Nesbitt Memorial Library Journal, Volume 8, Number 1, January, 1998 Page: 23
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The Freedmen's Bureau in Colorado County, Texas, 1865-1868
had on it the brand of Charles William Tait, who was white. Found guilty, Charles was fined
$100 and confined in the county jail for 30 days.50
As has been noted, Harris and Stevenson reported cases, even if blacks were
not participants. In 1867, Martha Beford, a white woman, was charged with horse theft.
Arrested, tried, and found guilty, she was sentenced to twelve years in the state penitentiary.
The case was appealed: the new jury disagreed with the previous verdict, and discharged
Beford. In a somewhat humorous case, Juan Martinez, a Mexican, was found guilty of petty
larceny for stealing a pair of pants, a coat, and a vest valued at $15 from John Shiner. As
Martinez was about to get in bed with his landlord's wife, the husband appeared, and he
ran onto the prairie naked. Employed by Shiner, Martinez stole clothes from him to cover
himself. He was fined $60 and confined in jail five days.5'
A few more theft cases ought to be reviewed. Charles Myers, a freedman, was
arrested, tried, and found guilty of stealing blankets and corn from George Huff Little. In
general, when a black person stole an animal or produce from the harvest, he received time
in the state penitentiary. Myers, however, was sentenced to 19 months in the county jail.
Other freedmen who stole corn also served time in the local calaboose. A black woman,
Eliza Yancy, who purloined some butter, was arrested by the Columbus mayor and had to
post $100 bail and await a future trial in the county court. The agents also recorded cases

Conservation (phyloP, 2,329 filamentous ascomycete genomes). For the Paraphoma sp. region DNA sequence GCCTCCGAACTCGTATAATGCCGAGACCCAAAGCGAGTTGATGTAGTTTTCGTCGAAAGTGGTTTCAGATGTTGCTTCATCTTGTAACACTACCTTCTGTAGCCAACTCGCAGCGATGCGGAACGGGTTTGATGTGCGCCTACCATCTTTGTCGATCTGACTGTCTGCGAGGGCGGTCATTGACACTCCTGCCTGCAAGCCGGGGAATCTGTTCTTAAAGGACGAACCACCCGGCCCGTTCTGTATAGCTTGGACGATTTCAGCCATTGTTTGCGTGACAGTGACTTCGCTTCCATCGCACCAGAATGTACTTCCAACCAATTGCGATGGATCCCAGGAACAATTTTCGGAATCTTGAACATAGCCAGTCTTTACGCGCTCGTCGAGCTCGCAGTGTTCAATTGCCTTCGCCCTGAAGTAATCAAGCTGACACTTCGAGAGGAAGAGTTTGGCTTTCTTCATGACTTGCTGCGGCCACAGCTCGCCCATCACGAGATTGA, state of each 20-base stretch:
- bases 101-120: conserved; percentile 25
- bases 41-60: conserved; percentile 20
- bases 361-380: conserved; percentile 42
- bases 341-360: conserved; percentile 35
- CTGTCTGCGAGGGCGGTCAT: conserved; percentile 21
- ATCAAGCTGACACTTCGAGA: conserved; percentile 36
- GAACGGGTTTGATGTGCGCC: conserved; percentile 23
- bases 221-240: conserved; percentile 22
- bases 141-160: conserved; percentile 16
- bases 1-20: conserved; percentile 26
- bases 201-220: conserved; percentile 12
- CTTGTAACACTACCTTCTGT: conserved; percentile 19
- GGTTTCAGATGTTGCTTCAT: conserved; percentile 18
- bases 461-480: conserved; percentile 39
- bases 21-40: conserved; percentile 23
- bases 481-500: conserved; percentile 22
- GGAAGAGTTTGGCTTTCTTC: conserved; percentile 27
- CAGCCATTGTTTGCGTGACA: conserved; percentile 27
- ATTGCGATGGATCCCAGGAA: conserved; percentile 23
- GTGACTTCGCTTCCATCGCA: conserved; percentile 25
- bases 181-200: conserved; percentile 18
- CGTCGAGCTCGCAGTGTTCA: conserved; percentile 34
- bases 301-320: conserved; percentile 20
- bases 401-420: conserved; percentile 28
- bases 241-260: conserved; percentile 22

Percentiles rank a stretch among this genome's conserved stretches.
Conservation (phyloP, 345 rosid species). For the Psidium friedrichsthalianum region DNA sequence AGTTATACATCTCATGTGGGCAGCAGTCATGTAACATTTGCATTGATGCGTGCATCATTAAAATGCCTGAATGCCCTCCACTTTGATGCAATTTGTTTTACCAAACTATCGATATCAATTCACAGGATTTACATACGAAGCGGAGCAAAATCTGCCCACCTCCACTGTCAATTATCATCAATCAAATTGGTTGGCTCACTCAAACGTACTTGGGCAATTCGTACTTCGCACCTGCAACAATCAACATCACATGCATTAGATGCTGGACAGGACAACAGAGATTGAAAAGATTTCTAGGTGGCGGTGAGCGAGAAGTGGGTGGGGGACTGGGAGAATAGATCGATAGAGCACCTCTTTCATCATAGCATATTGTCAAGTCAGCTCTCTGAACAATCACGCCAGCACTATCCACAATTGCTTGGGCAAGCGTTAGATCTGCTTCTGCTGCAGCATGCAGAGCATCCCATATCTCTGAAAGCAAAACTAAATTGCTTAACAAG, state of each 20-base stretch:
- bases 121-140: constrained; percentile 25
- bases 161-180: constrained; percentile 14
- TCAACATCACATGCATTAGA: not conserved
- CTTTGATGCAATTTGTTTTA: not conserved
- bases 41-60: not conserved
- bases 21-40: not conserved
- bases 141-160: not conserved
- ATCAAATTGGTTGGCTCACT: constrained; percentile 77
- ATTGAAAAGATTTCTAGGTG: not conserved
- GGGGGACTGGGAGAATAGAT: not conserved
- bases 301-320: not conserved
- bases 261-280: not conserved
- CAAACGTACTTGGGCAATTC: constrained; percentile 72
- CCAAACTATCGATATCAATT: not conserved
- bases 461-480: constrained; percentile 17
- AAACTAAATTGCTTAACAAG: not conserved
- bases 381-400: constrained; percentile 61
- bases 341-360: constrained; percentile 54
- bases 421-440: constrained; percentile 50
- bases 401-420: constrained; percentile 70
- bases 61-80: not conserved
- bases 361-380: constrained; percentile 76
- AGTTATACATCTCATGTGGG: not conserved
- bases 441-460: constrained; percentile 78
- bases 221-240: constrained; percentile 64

involving attempts to pass counterfeit United States coins, and cases in which revolvers
Sometimes, freedmen who feared for their lives sought protection from the
local bureau agent. For example, Isaac Allen approached Harris with a request that he be
allowed to leave his employer, whom he feared. Harris investigated and found that Allen
was a "reliable man, " and was willing to pay his employer, a Mr. Clay, a reasonable amount
for the damages he would suffer because of the loss of Allen's services. He was unwilling,
however, to continue to labor for Clay, fearing for his life. Allen also requested that his
wife, who was not under contract, be returned to him. However, he acknowledged that his
children had signed contracts, and were bound to stay and fulfill them. Harris ordered that
soldiers accompany Allen to retrieve his wife, as he was "afraid to go alone."53
50 Louis W. Stevenson to Charles A. Vernou, October 31, 1868, Assistant Commissioner, Operations
Reports, S-326, BRFAL, RG 105, National Archives.
51 Enon M. Harris to Joel T. Kirkman, March 19, 1867, Field Records, vol. 72, pp. 61; Louis W.
Stevenson to Charles A. Vernou, October 31, 1868, Assistant Commissioner,
Operations Reports, S-326, both in BRFAL, RG 105, National Archives.
52 Enon M. Harris to Joel T. Kirkman, March 19, 1867, Field Records, vol. 72, pp. 61, BRFAL,
RG 105, National Archives.
53 Enon M. Harris to Edward Collins, May 21, 1867, Field Records, vol. 73, p. 72, BRFAL, RG
105, National Archives.
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Nesbitt Memorial Library. Nesbitt Memorial Library Journal, Volume 8, Number 1, January, 1998, periodical, January 1998; Columbus, Texas. (texashistory.unt.edu/ark:/67531/metapth151402/m1/23/?q=nesbitt%20memorial%20library%20journal: accessed July 29, 2017), University of North Texas Libraries, The Portal to Texas History, texashistory.unt.edu; crediting Nesbitt Memorial Library.